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Re: charset flap

From: Robert S. Thau <rst@ai.mit.edu>
Date: Thu, 27 Jun 1996 17:30:19 -0400
Message-Id: <199606272130.RAA06417@hershey.ai.mit.edu>
To: erik@netscape.com, masinter@parc.xerox.com
Cc: fielding@liege.ICS.UCI.EDU, http-wg%cuckoo.hpl.hp.com@hplb.hpl.hp.com
> So you're suggesting that the server actually parse the output of the
> CGI program to check for charset, and, if absent, add charset? Are
> server implementors prepared to take this performance hit? Or are they
> already parsing CGI output for other reasons?

Actually, they are (unless the script is of the nph- type, in which
case it just gets the raw socket on standard output and has to format
the complete response entirely on its own --- this is *not* the usual
case).

For example, servers implementing CGI are required to set the status
line of the actual response to the value of the "Status:" header of
the script response, if one was supplied; to switch default status
returned from 200 to 302 (perhaps this should be 303 for scripts
invoked via POST?) if Location: was set by the script and Status: was
not; and to add Date:, Server:, and perhaps other headers to those
supplied by the script.  (The Location: business is there because the
presence of a Location: header cued the server that the script wanted
to force a redirect in early CGI versions, before the Status CGI
header existed).  The headers written to stdout by the script cannot
just be sent en bloc to the client.

I'm not saying here that adding charset to the Content-type header in
responses to post-HTTP/1.0 clients is a model of elegance, but it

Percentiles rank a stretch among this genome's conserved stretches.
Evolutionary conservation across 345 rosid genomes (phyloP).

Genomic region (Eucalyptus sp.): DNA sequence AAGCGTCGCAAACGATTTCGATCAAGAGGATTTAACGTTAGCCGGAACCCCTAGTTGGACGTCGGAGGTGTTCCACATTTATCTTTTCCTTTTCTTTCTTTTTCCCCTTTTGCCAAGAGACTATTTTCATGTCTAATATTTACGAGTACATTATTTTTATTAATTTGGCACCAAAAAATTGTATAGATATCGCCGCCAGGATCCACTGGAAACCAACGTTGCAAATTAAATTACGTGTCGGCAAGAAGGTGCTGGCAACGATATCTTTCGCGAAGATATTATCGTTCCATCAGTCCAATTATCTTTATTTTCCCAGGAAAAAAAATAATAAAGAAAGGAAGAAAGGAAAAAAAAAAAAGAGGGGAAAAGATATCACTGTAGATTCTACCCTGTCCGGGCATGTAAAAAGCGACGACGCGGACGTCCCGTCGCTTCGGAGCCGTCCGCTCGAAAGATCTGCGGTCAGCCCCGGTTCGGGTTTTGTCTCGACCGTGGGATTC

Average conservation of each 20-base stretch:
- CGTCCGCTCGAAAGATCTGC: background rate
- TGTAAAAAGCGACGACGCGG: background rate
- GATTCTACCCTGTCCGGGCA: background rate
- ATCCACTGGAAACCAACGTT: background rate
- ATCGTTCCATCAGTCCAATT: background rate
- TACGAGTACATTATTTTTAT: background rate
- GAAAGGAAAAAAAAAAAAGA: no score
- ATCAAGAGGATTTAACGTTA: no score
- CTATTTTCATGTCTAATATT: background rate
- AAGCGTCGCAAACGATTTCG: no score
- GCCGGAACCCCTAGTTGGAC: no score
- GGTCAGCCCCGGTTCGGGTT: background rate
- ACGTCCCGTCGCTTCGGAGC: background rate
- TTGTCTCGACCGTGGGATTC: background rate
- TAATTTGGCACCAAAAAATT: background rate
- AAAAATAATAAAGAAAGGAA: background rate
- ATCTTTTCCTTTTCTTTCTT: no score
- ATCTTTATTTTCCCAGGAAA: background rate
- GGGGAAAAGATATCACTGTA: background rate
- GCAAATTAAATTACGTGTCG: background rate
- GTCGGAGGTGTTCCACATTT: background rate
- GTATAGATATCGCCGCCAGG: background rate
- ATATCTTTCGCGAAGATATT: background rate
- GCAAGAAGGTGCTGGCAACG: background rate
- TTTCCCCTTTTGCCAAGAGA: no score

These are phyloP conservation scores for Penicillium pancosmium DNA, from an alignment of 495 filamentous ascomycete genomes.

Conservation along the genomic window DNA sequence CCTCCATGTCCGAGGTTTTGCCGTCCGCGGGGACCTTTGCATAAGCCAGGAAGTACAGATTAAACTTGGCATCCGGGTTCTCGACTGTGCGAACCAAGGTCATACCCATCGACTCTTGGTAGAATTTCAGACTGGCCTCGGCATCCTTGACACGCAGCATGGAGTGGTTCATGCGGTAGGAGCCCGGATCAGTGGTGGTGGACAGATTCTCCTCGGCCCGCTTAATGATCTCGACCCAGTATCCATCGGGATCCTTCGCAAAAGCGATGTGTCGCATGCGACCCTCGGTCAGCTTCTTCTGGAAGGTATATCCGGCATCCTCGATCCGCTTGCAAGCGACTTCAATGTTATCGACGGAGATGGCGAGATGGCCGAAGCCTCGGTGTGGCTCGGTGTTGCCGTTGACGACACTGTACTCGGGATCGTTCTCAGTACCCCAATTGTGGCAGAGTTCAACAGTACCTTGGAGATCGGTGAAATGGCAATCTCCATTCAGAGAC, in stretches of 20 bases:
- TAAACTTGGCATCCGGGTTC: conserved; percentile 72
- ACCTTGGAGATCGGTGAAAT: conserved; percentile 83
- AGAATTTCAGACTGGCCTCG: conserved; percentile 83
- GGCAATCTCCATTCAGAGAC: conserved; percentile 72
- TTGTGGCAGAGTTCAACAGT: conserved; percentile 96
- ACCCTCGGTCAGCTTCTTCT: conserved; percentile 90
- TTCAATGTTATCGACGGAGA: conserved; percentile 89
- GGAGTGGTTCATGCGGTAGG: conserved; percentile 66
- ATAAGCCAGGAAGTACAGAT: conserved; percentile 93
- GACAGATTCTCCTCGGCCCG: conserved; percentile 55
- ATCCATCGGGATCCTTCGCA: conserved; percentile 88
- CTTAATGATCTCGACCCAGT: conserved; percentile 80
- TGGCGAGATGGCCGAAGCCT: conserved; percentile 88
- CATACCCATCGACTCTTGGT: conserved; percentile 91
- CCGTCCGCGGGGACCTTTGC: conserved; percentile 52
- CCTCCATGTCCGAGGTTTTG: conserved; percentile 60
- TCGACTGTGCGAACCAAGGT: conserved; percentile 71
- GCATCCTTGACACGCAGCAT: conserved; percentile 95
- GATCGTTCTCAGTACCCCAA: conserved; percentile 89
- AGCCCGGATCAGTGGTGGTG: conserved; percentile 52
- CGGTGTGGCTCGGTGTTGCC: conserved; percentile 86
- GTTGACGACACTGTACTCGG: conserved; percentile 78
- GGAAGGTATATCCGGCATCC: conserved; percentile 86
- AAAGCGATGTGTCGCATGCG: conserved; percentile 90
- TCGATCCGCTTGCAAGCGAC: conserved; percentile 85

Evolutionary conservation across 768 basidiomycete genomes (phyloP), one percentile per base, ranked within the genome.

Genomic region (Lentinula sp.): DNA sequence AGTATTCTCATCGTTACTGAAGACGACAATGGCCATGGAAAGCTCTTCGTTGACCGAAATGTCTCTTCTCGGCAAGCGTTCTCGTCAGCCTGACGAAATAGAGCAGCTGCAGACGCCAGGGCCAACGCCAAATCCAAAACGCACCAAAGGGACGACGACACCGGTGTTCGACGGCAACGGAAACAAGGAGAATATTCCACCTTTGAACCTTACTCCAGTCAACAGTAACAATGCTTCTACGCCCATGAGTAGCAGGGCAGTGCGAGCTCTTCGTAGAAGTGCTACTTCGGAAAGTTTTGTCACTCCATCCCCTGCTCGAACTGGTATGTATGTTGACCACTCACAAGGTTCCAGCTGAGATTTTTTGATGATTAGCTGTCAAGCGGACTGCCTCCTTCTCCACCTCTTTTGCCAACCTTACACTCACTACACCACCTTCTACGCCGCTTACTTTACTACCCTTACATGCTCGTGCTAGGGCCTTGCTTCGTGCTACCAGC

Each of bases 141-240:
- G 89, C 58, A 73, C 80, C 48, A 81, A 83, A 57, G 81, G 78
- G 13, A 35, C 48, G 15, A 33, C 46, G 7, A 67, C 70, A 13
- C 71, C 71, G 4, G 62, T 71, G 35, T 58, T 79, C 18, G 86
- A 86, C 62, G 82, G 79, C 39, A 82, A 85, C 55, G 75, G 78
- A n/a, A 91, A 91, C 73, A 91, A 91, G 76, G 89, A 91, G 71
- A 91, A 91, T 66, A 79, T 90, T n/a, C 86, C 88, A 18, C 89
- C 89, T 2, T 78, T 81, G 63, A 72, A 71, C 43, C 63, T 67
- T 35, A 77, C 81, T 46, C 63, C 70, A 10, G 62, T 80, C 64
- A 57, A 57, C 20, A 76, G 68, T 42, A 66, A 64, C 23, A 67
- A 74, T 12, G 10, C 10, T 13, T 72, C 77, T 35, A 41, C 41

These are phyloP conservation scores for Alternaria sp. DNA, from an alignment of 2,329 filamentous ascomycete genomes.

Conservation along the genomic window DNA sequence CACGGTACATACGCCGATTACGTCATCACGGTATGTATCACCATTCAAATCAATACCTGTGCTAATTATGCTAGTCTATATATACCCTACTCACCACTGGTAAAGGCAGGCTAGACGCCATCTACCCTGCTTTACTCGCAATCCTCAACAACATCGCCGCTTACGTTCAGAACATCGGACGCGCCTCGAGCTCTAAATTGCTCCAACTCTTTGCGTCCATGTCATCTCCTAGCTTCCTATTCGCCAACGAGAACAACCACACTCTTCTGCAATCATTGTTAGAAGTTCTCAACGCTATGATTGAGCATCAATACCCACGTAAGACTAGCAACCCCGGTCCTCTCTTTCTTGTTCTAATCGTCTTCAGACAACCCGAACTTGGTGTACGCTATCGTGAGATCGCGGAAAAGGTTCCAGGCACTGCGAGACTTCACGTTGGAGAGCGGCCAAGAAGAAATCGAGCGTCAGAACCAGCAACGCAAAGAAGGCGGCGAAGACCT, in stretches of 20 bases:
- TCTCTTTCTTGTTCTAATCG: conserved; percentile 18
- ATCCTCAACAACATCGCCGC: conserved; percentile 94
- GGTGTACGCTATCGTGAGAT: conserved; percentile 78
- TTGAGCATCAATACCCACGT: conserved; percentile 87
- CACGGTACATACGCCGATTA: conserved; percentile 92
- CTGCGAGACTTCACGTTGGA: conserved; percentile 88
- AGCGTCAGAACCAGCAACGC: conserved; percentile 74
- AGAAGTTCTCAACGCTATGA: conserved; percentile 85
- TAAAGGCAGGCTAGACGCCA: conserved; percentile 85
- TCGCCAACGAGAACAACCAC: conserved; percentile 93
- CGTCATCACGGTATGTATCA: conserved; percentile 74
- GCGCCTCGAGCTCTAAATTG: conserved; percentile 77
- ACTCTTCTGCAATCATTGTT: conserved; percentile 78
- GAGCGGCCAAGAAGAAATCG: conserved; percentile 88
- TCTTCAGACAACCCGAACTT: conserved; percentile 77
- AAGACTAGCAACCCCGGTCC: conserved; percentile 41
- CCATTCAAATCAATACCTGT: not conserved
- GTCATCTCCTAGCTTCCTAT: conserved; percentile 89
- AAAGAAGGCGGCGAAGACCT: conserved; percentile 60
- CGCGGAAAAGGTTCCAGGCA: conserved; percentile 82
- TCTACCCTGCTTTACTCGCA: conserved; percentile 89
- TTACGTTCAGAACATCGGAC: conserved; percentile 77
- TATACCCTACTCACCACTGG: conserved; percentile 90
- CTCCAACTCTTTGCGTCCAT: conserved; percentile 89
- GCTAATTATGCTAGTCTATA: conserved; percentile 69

isn't unique.  There are other upwards-not-quite-compatible tweaks of
this type in the current spec --- for instance, there's one de facto
set of rules for negotiating persistent connections with an HTTP/1.0
client, and a completely different set of de jure rules for HTTP/1.1,
not to mention the Host: business.  The amount of code required to
implement each of these political compromises isn't very great, but
collectively, they are starting to add up.

And while I'm not a fan of these tweaks generally, I don't find the
charset business any more or less objectionable, on its own merits,
than any of the others (though I'm hardly a MIME guru, and may be
missing some critical issues one way or the other there).

In particular (as the author of the Apache CGI code --- or at least
the retrofitter from the NCSA stuff ;-), I can say with some assurance
that if Apache were made to support this business for ordinary files,
then CGI scripts would come out in the wash without further effort;
the same code (send_http_header) would have to do the same thing in
either case.

If someone wants to say that this is the place to draw the line
against *all* of these upward-not-quite-compatibilities, or just that
it's time to stop tweaking the damn thing and call it finished, there
might be reason to that, but politically, it seems unwise to choose as
the particular scapegoat item something known to be a hot-button issue
with the IESG...

rst
 
Received on Thursday, 27 June 1996 14:40:39 EDT

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